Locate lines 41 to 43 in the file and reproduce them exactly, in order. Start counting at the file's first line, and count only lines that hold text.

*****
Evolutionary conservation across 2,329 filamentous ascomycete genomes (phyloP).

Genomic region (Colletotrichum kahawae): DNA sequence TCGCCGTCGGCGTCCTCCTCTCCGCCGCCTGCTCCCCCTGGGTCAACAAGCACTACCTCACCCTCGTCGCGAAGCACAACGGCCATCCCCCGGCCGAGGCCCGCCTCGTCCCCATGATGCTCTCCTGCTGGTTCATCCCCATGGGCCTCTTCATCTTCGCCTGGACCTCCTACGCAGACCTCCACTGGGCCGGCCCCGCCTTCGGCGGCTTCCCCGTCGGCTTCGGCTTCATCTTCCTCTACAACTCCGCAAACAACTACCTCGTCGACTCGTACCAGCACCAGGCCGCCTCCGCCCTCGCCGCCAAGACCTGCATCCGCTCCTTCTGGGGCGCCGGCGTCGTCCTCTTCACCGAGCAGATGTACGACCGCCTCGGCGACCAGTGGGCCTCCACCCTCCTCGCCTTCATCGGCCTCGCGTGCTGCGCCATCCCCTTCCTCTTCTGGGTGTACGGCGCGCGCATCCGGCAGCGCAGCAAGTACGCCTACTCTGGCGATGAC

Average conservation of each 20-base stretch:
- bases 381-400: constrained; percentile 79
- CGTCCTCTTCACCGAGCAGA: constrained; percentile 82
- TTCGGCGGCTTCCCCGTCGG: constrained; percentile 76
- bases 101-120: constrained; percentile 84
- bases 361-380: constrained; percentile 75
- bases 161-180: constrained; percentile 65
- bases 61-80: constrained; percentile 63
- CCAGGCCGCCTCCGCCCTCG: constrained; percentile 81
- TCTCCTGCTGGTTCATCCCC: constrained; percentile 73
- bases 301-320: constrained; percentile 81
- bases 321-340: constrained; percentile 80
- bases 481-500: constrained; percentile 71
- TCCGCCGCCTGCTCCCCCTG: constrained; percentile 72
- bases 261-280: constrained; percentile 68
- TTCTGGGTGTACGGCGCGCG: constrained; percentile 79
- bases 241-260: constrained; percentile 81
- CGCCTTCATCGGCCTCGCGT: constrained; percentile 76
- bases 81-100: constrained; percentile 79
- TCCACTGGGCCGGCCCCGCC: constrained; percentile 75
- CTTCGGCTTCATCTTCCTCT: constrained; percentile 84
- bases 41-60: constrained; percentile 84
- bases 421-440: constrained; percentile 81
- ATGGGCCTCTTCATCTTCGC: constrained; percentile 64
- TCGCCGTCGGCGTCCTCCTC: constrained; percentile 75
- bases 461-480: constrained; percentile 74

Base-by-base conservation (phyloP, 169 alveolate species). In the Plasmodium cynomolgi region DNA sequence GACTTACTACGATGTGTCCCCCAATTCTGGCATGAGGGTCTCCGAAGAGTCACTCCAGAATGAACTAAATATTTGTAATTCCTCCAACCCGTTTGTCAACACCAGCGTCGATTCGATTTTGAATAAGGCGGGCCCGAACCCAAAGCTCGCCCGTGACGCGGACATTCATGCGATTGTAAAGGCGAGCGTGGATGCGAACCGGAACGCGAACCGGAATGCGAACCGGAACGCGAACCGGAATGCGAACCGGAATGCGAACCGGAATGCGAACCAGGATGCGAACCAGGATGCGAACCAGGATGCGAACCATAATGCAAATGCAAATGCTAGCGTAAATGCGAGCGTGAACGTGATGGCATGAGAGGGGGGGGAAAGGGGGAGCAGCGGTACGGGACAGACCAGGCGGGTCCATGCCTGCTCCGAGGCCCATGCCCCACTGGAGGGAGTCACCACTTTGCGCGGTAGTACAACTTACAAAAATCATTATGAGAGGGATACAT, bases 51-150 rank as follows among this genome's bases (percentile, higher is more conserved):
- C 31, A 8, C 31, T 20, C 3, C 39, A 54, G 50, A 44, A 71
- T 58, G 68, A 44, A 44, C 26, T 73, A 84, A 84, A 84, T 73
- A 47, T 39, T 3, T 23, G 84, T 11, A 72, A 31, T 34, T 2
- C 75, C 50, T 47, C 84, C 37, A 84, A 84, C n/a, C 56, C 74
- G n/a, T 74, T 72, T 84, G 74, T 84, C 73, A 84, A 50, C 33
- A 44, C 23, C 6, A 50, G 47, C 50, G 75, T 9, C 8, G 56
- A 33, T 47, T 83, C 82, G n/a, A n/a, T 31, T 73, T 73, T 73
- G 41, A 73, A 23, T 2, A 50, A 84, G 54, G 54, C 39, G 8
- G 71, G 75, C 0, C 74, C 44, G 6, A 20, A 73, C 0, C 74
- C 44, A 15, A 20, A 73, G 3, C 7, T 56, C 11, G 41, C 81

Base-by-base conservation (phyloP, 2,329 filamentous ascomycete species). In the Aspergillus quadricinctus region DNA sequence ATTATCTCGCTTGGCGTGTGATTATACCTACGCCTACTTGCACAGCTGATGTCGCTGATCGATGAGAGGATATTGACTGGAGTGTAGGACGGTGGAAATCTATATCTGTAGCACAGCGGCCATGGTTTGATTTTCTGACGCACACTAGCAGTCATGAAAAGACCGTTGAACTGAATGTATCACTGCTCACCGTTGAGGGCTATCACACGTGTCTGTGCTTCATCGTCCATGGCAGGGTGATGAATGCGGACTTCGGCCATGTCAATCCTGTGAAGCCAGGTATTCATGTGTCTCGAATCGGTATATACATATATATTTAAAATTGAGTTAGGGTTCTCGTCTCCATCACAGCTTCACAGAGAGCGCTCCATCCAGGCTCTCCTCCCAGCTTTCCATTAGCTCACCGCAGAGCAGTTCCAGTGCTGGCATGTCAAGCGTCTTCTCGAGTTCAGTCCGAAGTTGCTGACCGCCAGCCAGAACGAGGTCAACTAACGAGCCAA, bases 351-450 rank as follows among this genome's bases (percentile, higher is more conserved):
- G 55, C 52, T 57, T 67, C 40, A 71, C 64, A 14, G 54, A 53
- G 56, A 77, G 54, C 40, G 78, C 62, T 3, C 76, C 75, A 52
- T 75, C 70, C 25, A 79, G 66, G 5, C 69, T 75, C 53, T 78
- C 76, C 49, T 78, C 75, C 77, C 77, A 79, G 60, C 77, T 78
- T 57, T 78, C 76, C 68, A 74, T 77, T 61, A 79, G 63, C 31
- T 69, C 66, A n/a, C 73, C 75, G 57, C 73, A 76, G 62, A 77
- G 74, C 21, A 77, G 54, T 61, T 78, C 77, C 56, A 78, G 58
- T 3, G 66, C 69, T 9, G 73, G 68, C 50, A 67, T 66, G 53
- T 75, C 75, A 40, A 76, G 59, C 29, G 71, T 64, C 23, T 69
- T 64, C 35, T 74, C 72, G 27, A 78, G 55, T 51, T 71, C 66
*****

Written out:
- G 55, C 52, T 57, T 67, C 40, A 71, C 64, A 14, G 54, A 53
- G 56, A 77, G 54, C 40, G 78, C 62, T 3, C 76, C 75, A 52
- T 75, C 70, C 25, A 79, G 66, G 5, C 69, T 75, C 53, T 78